Posted by: Pamela Kalivas | June 17, 2013

Good Ergonomics is “in the Bag”

Large Tote Purse

A Big Fashion Trend for the summer is the new Minimalist Mini Me Handbag. Cross body bags and shrunken versions of the full size styles are replacing the heavy “everything but the kitchen sink” totes.  You might wonder why I bring this up and what does it have to do with ergonomics?

Well, what’s an easier way to unload five pounds for the summer but to get one of these new handbags?  According to Karen Erickson, spokeswoman for the American Chiropractic Association, an average handbag weighs from 3 – 5 pounds with some women lugging around twice that amount of weight.  She recommends handbags carried on a single shoulder shouldn’t exceed 5 % of a person’s body weight.

What woman hasn’t experienced muscle pain, headaches, neck and shoulder pain?  What a surprise when your hand bag might be the culprit.  Go ahead; lift your favorite bag onto that scale . . . don’t be embarrassed when it weighs over 5 pounds.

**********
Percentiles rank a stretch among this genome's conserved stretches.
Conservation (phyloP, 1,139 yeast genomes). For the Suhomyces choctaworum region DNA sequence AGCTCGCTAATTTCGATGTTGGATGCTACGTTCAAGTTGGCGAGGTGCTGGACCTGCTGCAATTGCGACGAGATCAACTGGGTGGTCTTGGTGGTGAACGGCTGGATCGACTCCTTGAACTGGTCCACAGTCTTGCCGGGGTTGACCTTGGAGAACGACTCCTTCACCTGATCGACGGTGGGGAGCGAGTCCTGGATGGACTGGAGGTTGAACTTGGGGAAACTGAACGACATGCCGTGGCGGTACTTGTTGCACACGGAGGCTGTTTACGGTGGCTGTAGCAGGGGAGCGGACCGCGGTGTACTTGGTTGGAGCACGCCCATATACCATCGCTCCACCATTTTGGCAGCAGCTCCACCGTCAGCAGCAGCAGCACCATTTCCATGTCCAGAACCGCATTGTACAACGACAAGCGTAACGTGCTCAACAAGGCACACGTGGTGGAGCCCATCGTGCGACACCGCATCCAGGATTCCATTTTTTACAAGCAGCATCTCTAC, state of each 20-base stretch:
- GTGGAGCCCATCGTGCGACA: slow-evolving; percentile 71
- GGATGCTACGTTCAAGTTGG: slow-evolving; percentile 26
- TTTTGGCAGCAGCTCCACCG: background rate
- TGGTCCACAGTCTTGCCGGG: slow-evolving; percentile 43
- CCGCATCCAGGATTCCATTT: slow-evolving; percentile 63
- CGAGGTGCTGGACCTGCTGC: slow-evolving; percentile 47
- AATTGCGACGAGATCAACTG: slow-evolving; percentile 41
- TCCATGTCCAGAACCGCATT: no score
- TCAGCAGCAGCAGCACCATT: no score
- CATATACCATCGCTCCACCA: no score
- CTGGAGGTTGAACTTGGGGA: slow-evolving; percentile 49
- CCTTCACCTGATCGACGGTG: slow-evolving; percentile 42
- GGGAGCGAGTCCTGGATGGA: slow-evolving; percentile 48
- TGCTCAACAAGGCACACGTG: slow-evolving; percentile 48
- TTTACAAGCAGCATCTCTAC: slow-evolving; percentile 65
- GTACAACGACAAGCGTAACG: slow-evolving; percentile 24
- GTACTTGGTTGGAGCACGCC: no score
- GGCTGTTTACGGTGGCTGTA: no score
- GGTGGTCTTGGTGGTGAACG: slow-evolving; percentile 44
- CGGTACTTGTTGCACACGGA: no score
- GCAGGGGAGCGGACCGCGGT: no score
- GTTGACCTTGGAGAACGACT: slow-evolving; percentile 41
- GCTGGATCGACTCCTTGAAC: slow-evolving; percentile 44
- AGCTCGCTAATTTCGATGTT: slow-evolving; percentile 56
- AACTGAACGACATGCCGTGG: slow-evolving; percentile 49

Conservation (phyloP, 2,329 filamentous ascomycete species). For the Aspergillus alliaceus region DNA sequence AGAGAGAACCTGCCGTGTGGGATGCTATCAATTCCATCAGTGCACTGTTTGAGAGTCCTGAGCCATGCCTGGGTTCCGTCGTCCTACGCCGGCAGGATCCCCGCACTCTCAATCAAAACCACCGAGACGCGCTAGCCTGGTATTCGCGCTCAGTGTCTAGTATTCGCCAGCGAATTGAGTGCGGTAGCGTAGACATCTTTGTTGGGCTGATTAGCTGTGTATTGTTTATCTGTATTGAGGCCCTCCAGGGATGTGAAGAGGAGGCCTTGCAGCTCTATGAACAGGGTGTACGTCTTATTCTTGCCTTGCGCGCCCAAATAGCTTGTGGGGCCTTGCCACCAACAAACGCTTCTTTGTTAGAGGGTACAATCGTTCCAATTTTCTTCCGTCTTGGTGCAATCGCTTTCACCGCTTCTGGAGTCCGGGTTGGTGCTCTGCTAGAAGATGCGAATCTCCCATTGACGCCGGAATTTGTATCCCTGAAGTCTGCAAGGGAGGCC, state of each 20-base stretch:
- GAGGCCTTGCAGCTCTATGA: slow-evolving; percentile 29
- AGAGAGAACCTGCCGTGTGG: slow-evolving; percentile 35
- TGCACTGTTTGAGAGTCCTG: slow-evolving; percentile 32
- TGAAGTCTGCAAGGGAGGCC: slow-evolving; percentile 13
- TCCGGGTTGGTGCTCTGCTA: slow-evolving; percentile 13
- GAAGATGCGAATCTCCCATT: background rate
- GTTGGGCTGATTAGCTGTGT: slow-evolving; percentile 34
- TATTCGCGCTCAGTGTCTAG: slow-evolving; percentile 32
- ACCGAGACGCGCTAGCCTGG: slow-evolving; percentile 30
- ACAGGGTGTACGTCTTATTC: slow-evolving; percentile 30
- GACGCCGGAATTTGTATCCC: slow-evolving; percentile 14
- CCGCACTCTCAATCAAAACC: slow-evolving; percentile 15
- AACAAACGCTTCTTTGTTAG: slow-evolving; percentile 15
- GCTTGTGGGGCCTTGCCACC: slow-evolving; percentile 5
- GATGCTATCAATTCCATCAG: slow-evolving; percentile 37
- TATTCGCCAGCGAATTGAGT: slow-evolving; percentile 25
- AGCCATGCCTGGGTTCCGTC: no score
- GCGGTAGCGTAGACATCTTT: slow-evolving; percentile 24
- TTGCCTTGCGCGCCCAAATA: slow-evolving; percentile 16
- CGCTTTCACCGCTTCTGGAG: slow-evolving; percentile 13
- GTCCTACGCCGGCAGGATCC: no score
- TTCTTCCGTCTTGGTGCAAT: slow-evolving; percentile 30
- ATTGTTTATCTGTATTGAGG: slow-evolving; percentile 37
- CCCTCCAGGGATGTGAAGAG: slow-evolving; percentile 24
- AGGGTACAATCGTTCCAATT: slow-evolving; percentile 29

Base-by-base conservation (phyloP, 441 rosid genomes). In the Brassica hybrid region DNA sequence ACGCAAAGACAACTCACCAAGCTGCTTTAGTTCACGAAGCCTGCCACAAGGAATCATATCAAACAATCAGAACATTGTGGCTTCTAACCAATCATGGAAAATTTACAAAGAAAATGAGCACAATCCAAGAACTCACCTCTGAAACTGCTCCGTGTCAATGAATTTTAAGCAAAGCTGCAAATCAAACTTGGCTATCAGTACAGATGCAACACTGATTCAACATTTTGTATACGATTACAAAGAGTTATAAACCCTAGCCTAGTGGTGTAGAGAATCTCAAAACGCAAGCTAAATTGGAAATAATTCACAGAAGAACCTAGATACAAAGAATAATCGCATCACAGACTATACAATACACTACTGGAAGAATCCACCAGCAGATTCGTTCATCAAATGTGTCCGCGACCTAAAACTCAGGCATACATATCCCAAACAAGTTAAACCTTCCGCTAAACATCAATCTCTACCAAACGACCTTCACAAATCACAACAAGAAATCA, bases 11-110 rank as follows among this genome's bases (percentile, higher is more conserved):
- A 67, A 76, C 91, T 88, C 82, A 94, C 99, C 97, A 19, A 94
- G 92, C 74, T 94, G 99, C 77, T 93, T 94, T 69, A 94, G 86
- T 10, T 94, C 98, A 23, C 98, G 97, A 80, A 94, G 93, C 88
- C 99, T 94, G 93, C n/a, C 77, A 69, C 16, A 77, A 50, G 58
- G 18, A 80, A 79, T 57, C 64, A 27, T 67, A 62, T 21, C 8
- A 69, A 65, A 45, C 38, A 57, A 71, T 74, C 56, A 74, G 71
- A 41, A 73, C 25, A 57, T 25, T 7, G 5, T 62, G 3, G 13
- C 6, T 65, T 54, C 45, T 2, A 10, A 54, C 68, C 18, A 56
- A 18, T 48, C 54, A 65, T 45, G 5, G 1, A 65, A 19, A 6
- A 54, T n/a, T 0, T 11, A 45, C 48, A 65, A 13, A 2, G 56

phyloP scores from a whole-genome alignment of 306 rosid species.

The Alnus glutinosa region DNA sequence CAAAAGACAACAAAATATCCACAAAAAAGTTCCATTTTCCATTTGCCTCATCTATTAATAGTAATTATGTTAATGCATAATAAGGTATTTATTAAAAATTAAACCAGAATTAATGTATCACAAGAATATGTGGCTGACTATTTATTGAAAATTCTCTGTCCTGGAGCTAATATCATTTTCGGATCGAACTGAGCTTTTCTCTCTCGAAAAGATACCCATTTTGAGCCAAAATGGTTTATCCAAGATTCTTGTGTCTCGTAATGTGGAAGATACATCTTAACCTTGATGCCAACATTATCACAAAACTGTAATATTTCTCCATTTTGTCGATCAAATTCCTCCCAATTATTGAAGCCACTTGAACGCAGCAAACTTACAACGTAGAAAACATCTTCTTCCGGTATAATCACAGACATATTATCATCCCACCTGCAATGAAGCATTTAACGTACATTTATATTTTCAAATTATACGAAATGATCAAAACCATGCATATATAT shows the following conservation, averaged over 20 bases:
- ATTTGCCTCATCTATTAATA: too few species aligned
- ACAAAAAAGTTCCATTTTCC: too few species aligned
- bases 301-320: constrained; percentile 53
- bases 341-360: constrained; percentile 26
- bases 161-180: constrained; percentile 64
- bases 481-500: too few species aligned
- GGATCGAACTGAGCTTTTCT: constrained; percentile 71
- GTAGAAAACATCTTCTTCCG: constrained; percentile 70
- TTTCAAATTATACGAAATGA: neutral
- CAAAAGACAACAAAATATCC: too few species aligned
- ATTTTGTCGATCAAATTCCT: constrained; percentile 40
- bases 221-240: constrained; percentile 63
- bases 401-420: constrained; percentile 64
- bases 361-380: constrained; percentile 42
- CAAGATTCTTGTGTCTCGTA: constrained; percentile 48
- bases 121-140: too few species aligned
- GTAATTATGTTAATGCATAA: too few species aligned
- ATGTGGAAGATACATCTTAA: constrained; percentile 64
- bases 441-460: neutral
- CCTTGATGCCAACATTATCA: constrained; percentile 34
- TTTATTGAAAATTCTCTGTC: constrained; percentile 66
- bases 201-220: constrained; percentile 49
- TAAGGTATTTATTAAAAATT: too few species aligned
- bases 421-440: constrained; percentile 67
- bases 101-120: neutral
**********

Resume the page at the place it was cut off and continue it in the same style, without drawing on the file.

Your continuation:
Slave to Fashion

Become a slave to fashion and improve your health.  When you think of ergonomics, proper posture comes to mind immediately.  According to the Wall Street Journal June 6, 2013 issue, the fastest growing segment of the $6 billion handbag industry is the cross-body bag.The appeal is the ability to be hands-free but also amazingly refreshed while walking unencumbered.

According to Dr. Erickson, the ability to walk with arms swinging freely in a “cross crawl” pattern synchronizes both sides of the brain, promoting relaxation.  Isn’t that what summer is all about?

Consider these other ways to reduce the physical strain of carrying a heavy handbag presented by Dr. Erickson well worth repeating.

  • Use a bag with a thick shoulder strap to distribute weight evenly.
  • Empty your handbag daily removing items collected throughout the day.
  • If walking, switch shoulders you use – to carry your bag – as often as every few blocks.
  • Find time to walk each day without a bag to give your body a break.
  • If your upper shoulder or neck start to feel strain, carry your bag in your arms, like a baby to give your muscles a break.
  • Consider the bag’s hardware which might add extra ounces before you put anything in the bag.

With small being the next big thing, consider your options in the small-bag world.  Why not rotate between your full size versions?  You’ll give your body a well-earned rest as you adjust the size of your bag to meet your different needs.

“Ergonomics is for the world we live in not just for where we work. . .”


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